Happy Independence Day Armenia

Yesterday was the 20th anniversary of Armenian independence from the USSR.

Now, American Independence Day is arguably one of our best holidays. The Armenians don’t do it up quite like we do, perhaps because it’s hard to fathom a celebration of such magnificence, but they do partake in their own interesting customs.

Locally, there was a gathering in the town park. The park, which is usually empty save for a few old guys on a bench or the old lady operating the soviet-era carousel ride, was bustling with everyone in town on hand. There was the handicapped guy, the cool Irish-beard guy, the kid that always cries at the YMCA, the director of another NGO in town that loathes me for not coming to help them, the mayor, and more. There were a string of performances by students of the sports school, music school, and some sort of youth Army club. We stood there, the 3 Americans, and weathered the initial storm of attention. I served as a beacon for any teenager who spoke English, standing a good foot above the rest of the crowd. You could feel a nice energy and busyness to the town which is usually lacking. I realized that they are probably starved for community events like this one. Later there were fireworks. They lasted only a matter of seconds, which makes complete sense. But it felt like nothing! A reminder that America is the land of plenty.

Nationally, the focus was all on Yerevan. The center was shut down for days to prepare and practice a large parade in Republic Square. I didn’t get to see the parade on TV, but I did see pictures online. I am still a bit shocked at the makeup of the parade. When I think of parades, I think of homemade floats carrying random groups of people in costumes, pleading for a candy throw, admiring the Shriners’ funny cars, covering my ears as the fire engine blasts its horn, and waving at friendly police officers. And later in life parades meant playing trombone while marching in formation, doing the same song over and over. I never associated parades with the military.

The Ballistic Missiles that keep me safe (Photo: ArmeniaNow)

In Armenia apparently a parade is meant for the military. Maybe that’s how parades originated. Regardless, it is odd for me to see these pictures of massive military vehicles being shown-off. There was nothing but soliders and vehicles (besides a small group of marching priests). There was even a Russian troop in the parade. One “military expert” wrote an article and claimed that the parade was not a show of force. He compared the showing to Azerbaijan’s parades, which ARE a measuring stick. But the Armenian parade was just, “Meh, let’s put 4,000 soldiers and 3,000 armored vehicles on display for fun – not to show our military strength.”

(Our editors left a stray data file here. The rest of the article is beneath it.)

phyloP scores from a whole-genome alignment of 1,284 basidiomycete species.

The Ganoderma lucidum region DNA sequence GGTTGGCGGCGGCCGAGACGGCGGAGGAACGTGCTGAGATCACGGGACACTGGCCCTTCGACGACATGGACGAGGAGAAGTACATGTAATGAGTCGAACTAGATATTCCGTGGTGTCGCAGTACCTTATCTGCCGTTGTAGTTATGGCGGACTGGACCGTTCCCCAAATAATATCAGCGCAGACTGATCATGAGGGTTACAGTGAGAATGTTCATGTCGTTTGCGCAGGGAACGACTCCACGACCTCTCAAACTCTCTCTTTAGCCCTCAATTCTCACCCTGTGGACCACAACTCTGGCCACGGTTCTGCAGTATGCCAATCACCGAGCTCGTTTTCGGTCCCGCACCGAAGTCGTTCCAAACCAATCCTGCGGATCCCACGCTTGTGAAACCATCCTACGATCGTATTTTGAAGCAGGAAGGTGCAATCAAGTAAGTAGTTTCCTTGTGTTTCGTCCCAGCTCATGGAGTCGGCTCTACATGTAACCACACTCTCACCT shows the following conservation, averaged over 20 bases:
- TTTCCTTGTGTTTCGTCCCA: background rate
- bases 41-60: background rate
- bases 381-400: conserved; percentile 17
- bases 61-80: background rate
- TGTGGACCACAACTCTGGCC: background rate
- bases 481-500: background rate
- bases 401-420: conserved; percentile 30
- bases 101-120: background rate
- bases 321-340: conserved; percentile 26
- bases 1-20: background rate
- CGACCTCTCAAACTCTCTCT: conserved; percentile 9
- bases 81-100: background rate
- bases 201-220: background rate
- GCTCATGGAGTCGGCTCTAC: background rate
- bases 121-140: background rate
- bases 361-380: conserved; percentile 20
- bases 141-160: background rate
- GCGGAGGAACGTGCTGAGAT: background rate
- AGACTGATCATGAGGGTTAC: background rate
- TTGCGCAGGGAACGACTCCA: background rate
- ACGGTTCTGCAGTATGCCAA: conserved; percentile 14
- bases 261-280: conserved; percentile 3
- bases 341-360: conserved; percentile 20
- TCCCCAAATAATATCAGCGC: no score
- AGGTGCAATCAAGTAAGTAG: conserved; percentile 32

I’m sure there is something cultural to pick out of the way they did their big parade. The military has played a large role in protecting Armenia and keeping it independent these last 20 crazy years. And I know they are proud of what they have. As a small nation, there is probably a need to reassure the public that, “Hey, we can kick some ass if needed.” But it also seems a bit odd to me that they are giving this huge show of military strength while trying to work out a peaceful solution with Azerbaijan. Besides that, I feel there is a lot more here to celebrate than just the military. Their musicians, artists, actors, dancers, singers, accomplished athletes, kids, NGOs, and famous people were left out of a parade that could have been a lot cooler and a whole lot less serious.

Anyway, I’m sure there is something cultural that I’m just missing. The Independence Day was interesting. It made me thankful for our own and the way we celebrate it (gotta be the best in the world). For a people that are thousands of years old to be celebrating their 20th anniversary as a new country was also fascinating. Many people I know have lived through the transition to independence, which breathes life and meaning into a holiday that we often take for granted.

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2 Responses to “Happy Independence Day Armenia”

  1. ejehle86 Says:

    love it 🙂

  2. icenugget Says:

    love you (sorry Ben)

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